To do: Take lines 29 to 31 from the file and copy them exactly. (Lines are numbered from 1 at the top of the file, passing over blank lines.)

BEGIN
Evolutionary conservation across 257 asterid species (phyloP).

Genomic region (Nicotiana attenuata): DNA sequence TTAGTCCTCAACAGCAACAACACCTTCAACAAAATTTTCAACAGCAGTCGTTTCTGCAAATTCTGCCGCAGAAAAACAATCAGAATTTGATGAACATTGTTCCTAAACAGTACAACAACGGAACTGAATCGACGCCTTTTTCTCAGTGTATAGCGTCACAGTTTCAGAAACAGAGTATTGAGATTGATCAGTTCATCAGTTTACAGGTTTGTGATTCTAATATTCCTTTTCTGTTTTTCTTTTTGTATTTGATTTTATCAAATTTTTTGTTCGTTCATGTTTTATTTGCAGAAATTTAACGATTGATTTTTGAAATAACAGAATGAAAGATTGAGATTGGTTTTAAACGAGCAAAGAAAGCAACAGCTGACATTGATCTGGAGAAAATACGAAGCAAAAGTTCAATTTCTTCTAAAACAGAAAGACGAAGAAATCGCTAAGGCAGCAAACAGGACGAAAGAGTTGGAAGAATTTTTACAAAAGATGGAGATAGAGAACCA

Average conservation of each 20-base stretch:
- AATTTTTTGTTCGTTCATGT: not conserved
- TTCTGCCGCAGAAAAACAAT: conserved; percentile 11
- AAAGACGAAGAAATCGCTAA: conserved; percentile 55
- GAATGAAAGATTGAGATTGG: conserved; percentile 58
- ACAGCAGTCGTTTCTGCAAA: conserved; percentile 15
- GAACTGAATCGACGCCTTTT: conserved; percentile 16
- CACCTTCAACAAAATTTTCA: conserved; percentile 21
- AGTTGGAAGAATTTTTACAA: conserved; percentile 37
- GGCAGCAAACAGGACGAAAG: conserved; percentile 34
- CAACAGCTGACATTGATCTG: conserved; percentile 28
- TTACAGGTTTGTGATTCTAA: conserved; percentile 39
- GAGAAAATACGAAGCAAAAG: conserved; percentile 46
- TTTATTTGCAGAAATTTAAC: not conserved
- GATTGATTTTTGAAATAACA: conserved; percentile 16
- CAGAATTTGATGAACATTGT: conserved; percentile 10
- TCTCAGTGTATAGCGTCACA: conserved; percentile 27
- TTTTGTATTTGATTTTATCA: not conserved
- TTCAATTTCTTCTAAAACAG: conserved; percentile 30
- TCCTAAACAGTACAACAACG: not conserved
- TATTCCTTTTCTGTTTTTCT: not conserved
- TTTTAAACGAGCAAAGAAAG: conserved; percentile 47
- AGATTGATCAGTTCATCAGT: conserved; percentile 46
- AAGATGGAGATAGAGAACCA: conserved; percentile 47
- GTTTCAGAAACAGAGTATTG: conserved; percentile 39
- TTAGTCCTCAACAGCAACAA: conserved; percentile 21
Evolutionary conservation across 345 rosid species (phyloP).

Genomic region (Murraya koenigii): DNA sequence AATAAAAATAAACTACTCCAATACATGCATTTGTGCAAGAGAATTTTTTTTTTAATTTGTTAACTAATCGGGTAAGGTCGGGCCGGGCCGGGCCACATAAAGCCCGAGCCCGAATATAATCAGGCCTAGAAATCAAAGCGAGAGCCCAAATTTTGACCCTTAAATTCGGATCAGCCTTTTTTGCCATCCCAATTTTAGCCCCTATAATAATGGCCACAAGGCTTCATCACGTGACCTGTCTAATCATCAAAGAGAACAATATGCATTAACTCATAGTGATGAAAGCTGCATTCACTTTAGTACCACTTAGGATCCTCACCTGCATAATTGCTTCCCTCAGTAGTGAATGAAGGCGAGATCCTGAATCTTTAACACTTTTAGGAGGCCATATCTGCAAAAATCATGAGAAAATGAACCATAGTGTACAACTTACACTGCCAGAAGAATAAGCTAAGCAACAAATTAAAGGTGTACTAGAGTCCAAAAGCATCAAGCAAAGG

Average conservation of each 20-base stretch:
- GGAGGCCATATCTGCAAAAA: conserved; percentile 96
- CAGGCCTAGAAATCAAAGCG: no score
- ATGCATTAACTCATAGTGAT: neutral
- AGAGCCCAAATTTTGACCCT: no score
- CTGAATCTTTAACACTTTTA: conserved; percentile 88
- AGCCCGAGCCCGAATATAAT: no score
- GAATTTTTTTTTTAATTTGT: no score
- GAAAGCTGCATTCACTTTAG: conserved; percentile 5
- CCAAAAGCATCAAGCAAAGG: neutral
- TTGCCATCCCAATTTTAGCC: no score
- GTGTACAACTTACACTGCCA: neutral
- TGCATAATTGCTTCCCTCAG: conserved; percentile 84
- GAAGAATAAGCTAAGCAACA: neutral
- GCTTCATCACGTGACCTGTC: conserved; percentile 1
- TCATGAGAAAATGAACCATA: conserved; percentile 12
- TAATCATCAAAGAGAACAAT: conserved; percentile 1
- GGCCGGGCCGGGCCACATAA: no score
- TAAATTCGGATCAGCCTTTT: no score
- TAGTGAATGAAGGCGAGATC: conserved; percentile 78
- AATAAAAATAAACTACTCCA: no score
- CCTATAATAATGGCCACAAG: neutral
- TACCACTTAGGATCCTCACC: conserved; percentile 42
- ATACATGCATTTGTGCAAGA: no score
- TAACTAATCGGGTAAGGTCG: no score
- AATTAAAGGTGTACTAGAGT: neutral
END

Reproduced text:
Evolutionary conservation across 345 rosid species (phyloP).

Genomic region (Murraya koenigii): DNA sequence AATAAAAATAAACTACTCCAATACATGCATTTGTGCAAGAGAATTTTTTTTTTAATTTGTTAACTAATCGGGTAAGGTCGGGCCGGGCCGGGCCACATAAAGCCCGAGCCCGAATATAATCAGGCCTAGAAATCAAAGCGAGAGCCCAAATTTTGACCCTTAAATTCGGATCAGCCTTTTTTGCCATCCCAATTTTAGCCCCTATAATAATGGCCACAAGGCTTCATCACGTGACCTGTCTAATCATCAAAGAGAACAATATGCATTAACTCATAGTGATGAAAGCTGCATTCACTTTAGTACCACTTAGGATCCTCACCTGCATAATTGCTTCCCTCAGTAGTGAATGAAGGCGAGATCCTGAATCTTTAACACTTTTAGGAGGCCATATCTGCAAAAATCATGAGAAAATGAACCATAGTGTACAACTTACACTGCCAGAAGAATAAGCTAAGCAACAAATTAAAGGTGTACTAGAGTCCAAAAGCATCAAGCAAAGG

Average conservation of each 20-base stretch: